Thursday 15 August 2019

Corbyn Makes His Move

You have to feel a bit sorry for Paul Mason: an intelligent, thoughtful & imaginative chap, basically honest, a bit didactic & earnest, much taken with some of Karl Marx's insights, groping around for a 21st C application for them, would like to be consistent ... but the Real World somehow doesn't fall as neatly into his categories as he'd eagerly wish.

So now Corbyn's made his move - well, a move, he had to do something now or be condemned to utter, contemptible irrelevance - and Paul would like to think this immediately confirms everything he's analysed and was hoping for.  "Corbyn has taken a brave step. Now he must rule out any ‘Labour Brexit’".   Hmm.  Let's see how much Little Paul's enjoying it a fortnight from now.

So what to make of Corbyn's roll of the die?  It's clearly reactive, and no great stroke, that's for sure: comfortably within anything Cummings will have considered.  Team Boris is still drawing everyone else onto the battlefield of its own choosing.  (Which, incidentally, makes all the sillier Mason's opening contention that "Corbyn just got inside everyone else’s decision cycles" - a reference to the thinking of the great John Boyd that will be familiar to many readers.)

I think we may assume Team Corbyn, rattled by initiatives coming from elsewhere (Lucas, Kinnock, Hammond etc) felt the urgent need to slap something on the table.  With a couple of blatant attempts to shield their SNP flank as a preparatory step (but weakening their own Scottish legion in the process), their own effort looks very much like an attempt at a low-risk, win-win, no-regrets type of affair.  If it works, and Jezza is wafted into No.10 by this strange backdoor method, well, he's in!  No telling what he might do with executive authority whilst pretending to be arranging a GE and an A50 extension. 

If it fails, well, Boris gets to crash out (as the Leninist / Stalinist faction always wanted) with only his fingerprints on the deed; revolutionary purity is retained; and maybe it brings down Swinson in the process as an added bonus.  Indeed, you'd have to say on balance they are hoping for and expecting the latter, because by insisting on Corbyn being PM, they've actually blown it from the start, as well they know.

Now Swinson: there's an interesting thing.  The Corbyn outriders are busily saying this'll be the end of her, what with rejecting the saintly Jezza overtures out of hand like that.  Now I have no particular insight into the LibDems (does anyone here?): but I'd say her immediate reactions were spot-on, and that she'll be infinitely less discomfitted by this - maybe indeed, not bovvered at all - than Lucas was by her mighty BAME faux pas.  Why would Swinson wish to submerge her position as leader of the largest unequivocally Remain group of MPs in Parliament for a bit-part in a complex Milne-plot?  (The SNP - a group that really can see some win-win possibilities - are clearly banking on No Deal followed by IndyRef2.)  It'll be Lucas, Fish-woman and Grieve who'll be squirming at being told what to do by Labour.

Meanwhile, Team Boris will be barely distracted.  Nobody shows any sign of getting ahead of them, or turning their flanks - still less "getting inside their decision cycle".  The fact that Corbyn has given up his distant reverse-slope position for a brief foray in the open, well, it's no great stroke.  Let him spend a few weeks in the woke version of a smoke-filled room with Lucas et al, and see how clever he feels at the end of that.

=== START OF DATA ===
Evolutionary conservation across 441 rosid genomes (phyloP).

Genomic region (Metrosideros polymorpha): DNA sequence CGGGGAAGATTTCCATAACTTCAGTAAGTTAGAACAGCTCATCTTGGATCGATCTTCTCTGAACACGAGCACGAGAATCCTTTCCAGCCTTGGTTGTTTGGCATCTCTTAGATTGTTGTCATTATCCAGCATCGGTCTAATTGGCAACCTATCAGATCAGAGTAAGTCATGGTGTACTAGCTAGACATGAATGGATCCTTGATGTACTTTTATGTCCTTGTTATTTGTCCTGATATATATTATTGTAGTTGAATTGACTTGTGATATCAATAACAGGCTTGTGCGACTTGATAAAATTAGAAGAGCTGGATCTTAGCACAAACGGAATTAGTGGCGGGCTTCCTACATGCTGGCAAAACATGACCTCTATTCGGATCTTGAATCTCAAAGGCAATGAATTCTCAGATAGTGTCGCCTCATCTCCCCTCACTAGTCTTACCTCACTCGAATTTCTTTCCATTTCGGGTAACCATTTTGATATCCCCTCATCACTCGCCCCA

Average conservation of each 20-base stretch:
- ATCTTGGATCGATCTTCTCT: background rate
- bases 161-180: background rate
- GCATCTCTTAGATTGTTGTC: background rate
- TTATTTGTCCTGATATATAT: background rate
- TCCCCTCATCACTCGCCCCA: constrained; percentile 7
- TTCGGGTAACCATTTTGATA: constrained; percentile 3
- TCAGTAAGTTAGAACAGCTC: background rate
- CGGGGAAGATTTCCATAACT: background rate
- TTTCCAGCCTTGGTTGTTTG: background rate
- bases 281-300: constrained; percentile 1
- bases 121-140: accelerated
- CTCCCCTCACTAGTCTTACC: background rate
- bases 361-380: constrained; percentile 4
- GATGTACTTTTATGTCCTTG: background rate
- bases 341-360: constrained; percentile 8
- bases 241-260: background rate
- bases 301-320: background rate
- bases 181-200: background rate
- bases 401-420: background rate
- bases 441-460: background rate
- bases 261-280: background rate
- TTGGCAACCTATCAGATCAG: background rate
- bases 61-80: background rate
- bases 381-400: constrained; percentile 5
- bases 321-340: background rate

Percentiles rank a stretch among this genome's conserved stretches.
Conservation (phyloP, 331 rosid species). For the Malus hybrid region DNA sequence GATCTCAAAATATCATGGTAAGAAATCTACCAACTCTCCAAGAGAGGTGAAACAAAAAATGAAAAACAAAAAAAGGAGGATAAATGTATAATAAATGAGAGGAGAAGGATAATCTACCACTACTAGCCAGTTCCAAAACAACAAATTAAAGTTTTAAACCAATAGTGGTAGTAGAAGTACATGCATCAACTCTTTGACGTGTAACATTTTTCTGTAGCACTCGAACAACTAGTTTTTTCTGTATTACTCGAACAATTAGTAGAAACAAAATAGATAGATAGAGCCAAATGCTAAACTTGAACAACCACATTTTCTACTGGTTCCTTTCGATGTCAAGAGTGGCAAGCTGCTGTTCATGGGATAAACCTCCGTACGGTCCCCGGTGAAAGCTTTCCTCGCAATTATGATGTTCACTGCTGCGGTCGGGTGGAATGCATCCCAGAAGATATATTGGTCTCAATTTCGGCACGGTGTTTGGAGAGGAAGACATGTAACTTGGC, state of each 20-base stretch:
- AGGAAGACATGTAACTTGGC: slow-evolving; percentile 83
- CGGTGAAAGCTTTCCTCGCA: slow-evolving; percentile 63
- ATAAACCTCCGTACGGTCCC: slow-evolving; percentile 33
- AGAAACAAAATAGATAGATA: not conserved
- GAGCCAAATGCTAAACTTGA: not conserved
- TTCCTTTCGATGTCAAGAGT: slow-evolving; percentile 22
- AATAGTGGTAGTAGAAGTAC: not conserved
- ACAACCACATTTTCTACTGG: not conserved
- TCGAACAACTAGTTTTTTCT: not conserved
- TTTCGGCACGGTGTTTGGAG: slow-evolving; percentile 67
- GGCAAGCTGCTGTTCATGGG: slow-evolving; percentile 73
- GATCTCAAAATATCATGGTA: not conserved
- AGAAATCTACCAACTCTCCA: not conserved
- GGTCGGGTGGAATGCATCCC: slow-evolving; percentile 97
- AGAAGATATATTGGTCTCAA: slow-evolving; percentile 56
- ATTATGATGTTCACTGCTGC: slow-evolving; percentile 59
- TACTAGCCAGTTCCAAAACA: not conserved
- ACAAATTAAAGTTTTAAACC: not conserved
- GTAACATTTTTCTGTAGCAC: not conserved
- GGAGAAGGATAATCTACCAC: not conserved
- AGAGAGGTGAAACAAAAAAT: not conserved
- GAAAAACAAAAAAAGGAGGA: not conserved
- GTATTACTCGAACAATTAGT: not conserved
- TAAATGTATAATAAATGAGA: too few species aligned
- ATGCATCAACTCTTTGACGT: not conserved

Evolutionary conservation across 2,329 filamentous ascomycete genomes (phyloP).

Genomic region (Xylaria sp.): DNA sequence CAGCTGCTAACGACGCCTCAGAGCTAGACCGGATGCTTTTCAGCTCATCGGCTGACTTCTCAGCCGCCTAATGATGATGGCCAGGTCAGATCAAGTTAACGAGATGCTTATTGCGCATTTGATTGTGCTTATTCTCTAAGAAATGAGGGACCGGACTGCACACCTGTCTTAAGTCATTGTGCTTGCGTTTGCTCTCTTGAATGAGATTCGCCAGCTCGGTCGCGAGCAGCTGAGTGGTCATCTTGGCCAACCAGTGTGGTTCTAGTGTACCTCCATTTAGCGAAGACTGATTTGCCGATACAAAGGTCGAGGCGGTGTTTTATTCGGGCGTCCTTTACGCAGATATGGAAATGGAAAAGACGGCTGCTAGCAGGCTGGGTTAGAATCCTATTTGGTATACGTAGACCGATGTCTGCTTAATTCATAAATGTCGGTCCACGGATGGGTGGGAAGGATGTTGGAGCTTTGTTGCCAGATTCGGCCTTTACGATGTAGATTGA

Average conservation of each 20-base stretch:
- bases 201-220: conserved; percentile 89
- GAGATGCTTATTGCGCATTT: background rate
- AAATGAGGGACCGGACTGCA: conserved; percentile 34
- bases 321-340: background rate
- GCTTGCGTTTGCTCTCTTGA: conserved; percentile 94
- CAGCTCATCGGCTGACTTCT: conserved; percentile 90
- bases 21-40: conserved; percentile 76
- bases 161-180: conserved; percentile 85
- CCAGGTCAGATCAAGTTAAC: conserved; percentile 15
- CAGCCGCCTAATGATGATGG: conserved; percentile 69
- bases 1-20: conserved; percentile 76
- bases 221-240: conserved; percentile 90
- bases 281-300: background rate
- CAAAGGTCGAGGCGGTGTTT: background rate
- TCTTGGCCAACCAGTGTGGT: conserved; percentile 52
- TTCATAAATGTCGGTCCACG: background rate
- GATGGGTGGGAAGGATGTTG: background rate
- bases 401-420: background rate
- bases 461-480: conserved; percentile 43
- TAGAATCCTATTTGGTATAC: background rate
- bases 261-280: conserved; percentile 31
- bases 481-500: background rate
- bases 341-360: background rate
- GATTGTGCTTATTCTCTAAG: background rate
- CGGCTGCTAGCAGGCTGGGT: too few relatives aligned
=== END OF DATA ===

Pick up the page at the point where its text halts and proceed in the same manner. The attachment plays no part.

CU said yesterday that Sept and Oct could be fun.  August still has some life in it yet!



hovis said...

"August still has some life in it yet!" - and long may the fun continue, highly entertaining.

andrew said...

R4 yesterday or today
Dominic Grieve on stopping Brexit - clearly would do almost anything but drew the line at a Corbyn govt.
Brexit would be a disaster but letting in Corbyn would be a bigger disaster. He is anti semitic and DG could not support such a person. JC has a long history of not supporting britain and is not a unifying force.

When the election comes Lab will reap the rewards of 'constructive ambiguity'. They will be labelled as remainers in the north and leavers in metropolitan areas.

All Boris has to do is not run over a group of children whilst drunk driving or equivalent.

I hope the election holds off until dec - I got 10:1 on that.

Anonymous said...

You do know that this time of the year is known as the "silly season". From Wikipedia

In the United Kingdom and in some other places, the silly season is the period lasting for a few summer months typified by the emergence of frivolous news stories in the media. It is known in many languages as the cucumber time. The term is first attested in 1861,[1] was listed in the second (1894) edition of Brewer's Dictionary of Phrase and Fable, and remains in use at the start of the 21st century. The fifteenth edition of Brewer's expands on the second, defining the silly season as "the part of the year when Parliament and the Law Courts are not sitting (about August and September)".

Boris is just filling the news before he is forced to eat his words or call a GE. Everyone is betting on a GE.

Might want to install a revolving door in No. 10

Anonymous said...

Lucky that Corbyn insists he must the one to deliver us from No Deal, otherwise this wheeze may pass. And that would be dangerous territory.

I'm really not sure these idiots understand what would be unleashed if they stopped Brexit. Or if they staged a little semi-coup.

I have little time for those who'd promote violence, but there are times when you see someone prodding a tiger, against all sense and advice, and let out an exasperated sigh, think "fuck it", crack open a tinny or two and watch the inevitable with a mild sense of despair at the stupidity of it all.

A Frankie Boyle version of You've Been Framed, if you will.

Hopefully everything will be a bit saner by December. Cooler heads and a slide back towards normality.

As for Labour, yes, next election I can see them getting a drubbing. If Boris is really gearing up for one, Corbyn can have "Be Careful For What You Wish For" as his political epitaph. And should the Tories do well, I very much hope they stick on YouTube them singing "wo-oo-ah-Jeremy-Corbyn" and thanking him. Some people just deserve petty needling.

Anonymous said...

@ reverse-slope position / smoke-filled room

Pick a metaphor and stick to it, man!

Anonymous said...

"Boris is just filling the news before he is forced to eat his words or call a GE."

Boris and May both desperately wanted to get to the top of the greasy pole.